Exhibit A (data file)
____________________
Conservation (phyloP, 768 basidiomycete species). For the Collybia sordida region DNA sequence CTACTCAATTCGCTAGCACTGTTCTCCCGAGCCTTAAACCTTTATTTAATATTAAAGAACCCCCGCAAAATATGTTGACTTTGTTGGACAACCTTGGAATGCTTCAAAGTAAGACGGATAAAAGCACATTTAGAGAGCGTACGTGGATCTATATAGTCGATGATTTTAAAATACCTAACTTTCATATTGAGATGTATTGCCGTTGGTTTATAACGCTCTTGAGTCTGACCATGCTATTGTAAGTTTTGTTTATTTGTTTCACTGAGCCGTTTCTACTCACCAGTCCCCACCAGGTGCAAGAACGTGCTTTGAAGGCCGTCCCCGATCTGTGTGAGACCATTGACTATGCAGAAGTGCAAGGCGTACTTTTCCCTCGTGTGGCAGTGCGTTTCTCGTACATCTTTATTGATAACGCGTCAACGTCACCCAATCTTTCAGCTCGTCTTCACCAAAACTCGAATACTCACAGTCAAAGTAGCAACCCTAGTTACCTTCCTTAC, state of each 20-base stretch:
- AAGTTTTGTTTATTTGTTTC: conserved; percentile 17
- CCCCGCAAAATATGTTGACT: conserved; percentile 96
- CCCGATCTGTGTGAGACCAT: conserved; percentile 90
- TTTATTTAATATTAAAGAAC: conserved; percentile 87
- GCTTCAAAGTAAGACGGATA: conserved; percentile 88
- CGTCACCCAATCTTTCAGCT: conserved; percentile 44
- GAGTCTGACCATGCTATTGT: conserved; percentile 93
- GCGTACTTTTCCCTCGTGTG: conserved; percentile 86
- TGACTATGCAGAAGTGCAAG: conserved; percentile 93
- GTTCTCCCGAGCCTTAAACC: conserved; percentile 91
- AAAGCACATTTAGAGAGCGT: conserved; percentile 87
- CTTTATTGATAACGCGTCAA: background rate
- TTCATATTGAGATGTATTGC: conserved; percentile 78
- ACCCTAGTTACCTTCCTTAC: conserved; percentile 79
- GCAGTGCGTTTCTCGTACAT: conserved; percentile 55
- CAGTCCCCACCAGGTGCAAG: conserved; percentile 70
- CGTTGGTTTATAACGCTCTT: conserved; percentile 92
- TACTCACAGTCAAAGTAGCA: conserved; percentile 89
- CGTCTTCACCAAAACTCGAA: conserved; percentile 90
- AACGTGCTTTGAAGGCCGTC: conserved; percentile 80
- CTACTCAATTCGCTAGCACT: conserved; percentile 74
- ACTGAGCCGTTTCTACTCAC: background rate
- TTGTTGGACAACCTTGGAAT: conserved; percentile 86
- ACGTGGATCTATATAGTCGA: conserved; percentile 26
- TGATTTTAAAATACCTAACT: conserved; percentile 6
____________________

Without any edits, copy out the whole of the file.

Conservation (phyloP, 768 basidiomycete species). For the Collybia sordida region DNA sequence CTACTCAATTCGCTAGCACTGTTCTCCCGAGCCTTAAACCTTTATTTAATATTAAAGAACCCCCGCAAAATATGTTGACTTTGTTGGACAACCTTGGAATGCTTCAAAGTAAGACGGATAAAAGCACATTTAGAGAGCGTACGTGGATCTATATAGTCGATGATTTTAAAATACCTAACTTTCATATTGAGATGTATTGCCGTTGGTTTATAACGCTCTTGAGTCTGACCATGCTATTGTAAGTTTTGTTTATTTGTTTCACTGAGCCGTTTCTACTCACCAGTCCCCACCAGGTGCAAGAACGTGCTTTGAAGGCCGTCCCCGATCTGTGTGAGACCATTGACTATGCAGAAGTGCAAGGCGTACTTTTCCCTCGTGTGGCAGTGCGTTTCTCGTACATCTTTATTGATAACGCGTCAACGTCACCCAATCTTTCAGCTCGTCTTCACCAAAACTCGAATACTCACAGTCAAAGTAGCAACCCTAGTTACCTTCCTTAC, state of each 20-base stretch:
- AAGTTTTGTTTATTTGTTTC: conserved; percentile 17
- CCCCGCAAAATATGTTGACT: conserved; percentile 96
- CCCGATCTGTGTGAGACCAT: conserved; percentile 90
- TTTATTTAATATTAAAGAAC: conserved; percentile 87
- GCTTCAAAGTAAGACGGATA: conserved; percentile 88
- CGTCACCCAATCTTTCAGCT: conserved; percentile 44
- GAGTCTGACCATGCTATTGT: conserved; percentile 93
- GCGTACTTTTCCCTCGTGTG: conserved; percentile 86
- TGACTATGCAGAAGTGCAAG: conserved; percentile 93
- GTTCTCCCGAGCCTTAAACC: conserved; percentile 91
- AAAGCACATTTAGAGAGCGT: conserved; percentile 87
- CTTTATTGATAACGCGTCAA: background rate
- TTCATATTGAGATGTATTGC: conserved; percentile 78
- ACCCTAGTTACCTTCCTTAC: conserved; percentile 79
- GCAGTGCGTTTCTCGTACAT: conserved; percentile 55
- CAGTCCCCACCAGGTGCAAG: conserved; percentile 70
- CGTTGGTTTATAACGCTCTT: conserved; percentile 92
- TACTCACAGTCAAAGTAGCA: conserved; percentile 89
- CGTCTTCACCAAAACTCGAA: conserved; percentile 90
- AACGTGCTTTGAAGGCCGTC: conserved; percentile 80
- CTACTCAATTCGCTAGCACT: conserved; percentile 74
- ACTGAGCCGTTTCTACTCAC: background rate
- TTGTTGGACAACCTTGGAAT: conserved; percentile 86
- ACGTGGATCTATATAGTCGA: conserved; percentile 26
- TGATTTTAAAATACCTAACT: conserved; percentile 6